I don’t think any two clubs in the world are doing digital the same way. They all have different leadership. They all have different staffing. They have different priorities, a different approach and it’s exciting for us to see how every team has a unique strategy based on their perceived strengths and weaknesses.
I think it’s just a mad scramble to figure out what the best digital strategy is for that club. Rafael has been spending many years trying to refine it, you know, and all the clubs in the premier league or are doing the same thing right now.
Neil: Now that you’ve achieved your goal of 100 million fans and 580 million well-earned social media impressions across the globe, how do top an emphatic victory like that?
Rafael: I guess the easy one is to say, w 200 million but one of the things that we see is that a significant shift on the audience that is following the club has a cure in the past five years I would say. So now the majority of the people that are supporting the club, they do, and they do it, and they connect with the clap through, through social media.
What we’re trying to do is, is to build the experience in a way that we are closer to our funds, that we put our funds right in the middle of everything and that we regenerate and we can engage with them as much as possible. I can tell you that that engagement is a big war and it’s also one of the key targets that we have, and this is what we’ve been trying to do.
The reason we want to engage with these people is that we know that this is the way to becoming even more relevant. The more relevant we are, the more money we make, the more money we make, the better players we buy, the better players and we buy, the more we win, which is everything that we want to do in there.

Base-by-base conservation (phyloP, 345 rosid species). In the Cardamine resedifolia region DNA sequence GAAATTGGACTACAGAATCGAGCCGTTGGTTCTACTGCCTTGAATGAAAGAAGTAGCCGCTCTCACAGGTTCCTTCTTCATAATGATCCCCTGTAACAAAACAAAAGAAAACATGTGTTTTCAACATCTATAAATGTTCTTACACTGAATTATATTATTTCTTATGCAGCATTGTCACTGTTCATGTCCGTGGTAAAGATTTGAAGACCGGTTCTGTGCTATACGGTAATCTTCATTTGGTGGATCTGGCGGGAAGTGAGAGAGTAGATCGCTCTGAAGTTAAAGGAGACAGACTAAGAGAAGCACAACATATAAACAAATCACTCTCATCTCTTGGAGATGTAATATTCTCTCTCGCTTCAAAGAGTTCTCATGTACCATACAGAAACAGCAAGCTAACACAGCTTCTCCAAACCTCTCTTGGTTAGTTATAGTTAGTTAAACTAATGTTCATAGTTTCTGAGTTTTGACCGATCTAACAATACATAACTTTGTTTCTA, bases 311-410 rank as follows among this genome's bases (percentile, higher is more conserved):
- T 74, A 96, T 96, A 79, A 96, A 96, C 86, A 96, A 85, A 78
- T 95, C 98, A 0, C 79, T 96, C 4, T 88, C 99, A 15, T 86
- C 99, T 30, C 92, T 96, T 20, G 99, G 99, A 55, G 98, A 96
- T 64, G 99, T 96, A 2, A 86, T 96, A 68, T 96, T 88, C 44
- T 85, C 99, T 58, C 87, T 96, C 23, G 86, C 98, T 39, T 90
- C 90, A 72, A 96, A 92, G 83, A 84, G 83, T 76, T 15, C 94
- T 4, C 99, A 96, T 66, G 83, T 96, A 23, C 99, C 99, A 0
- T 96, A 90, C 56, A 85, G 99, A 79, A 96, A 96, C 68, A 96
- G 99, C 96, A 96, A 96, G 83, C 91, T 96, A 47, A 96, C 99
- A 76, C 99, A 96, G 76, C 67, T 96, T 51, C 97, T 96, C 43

That’s our ultimate goal. naturally, we have some idea, some of them are very various strategic. We’re thinking about doing things that we will see how it works. We’re looking into enhancing the kind of content that we produce and all these things together help us become bigger and better.
Craig: I would add one thing to that, and that’s that every time I walk into the Real Madrid office, there’s a real emphasis on excellence and performance, and I feel like every time you walk in there, you know that Rafael or Begonia is going to come up to you and say, what’s next? How are we doing here? How are we improving, how are we getting better?
I don’t think it matters how many titles you win or how you beat Barca to the Facebook 100. It’s about always what’s next and what’s more and how do we push ourselves to be better, and I think it’s been a really rewarding environment for us to be in as a support for Real Madrid.
There isn’t just a story about two of the biggest football clubs in the world chasing 100 million fans. We are living in an age where football stars are also influencers. For example, Cristiano Ronaldo currently has over 138 million followers on Instagram and nearly 74 million followers on Twitter.
Welcome to a brave new digital era where a soccer stars role as an influencer is becoming as important as their role on the pitch. Football fans will have to wait until 28th October for the next El Clásico fixture. But with the digital transformation well underway, we can expect to witness a few being victories secured off the pitch too.
This article was written by Vigyaa’s Content Writers
Vigyaa is headquartered in the New Delhi, India and was founded by Jitin Tuli and Gaurav Goel. As a seasoned entrepreneur, Jitin had been producing content for Films and TV since 2003 decoding market needs and content production. Gaurav is a 2nd generation entrepreneur from a large business group, Essel Group. Armed with a keen eye for understanding user perspective and appreciation for simplicity in processes, the creation of Vigyaa was inevitable.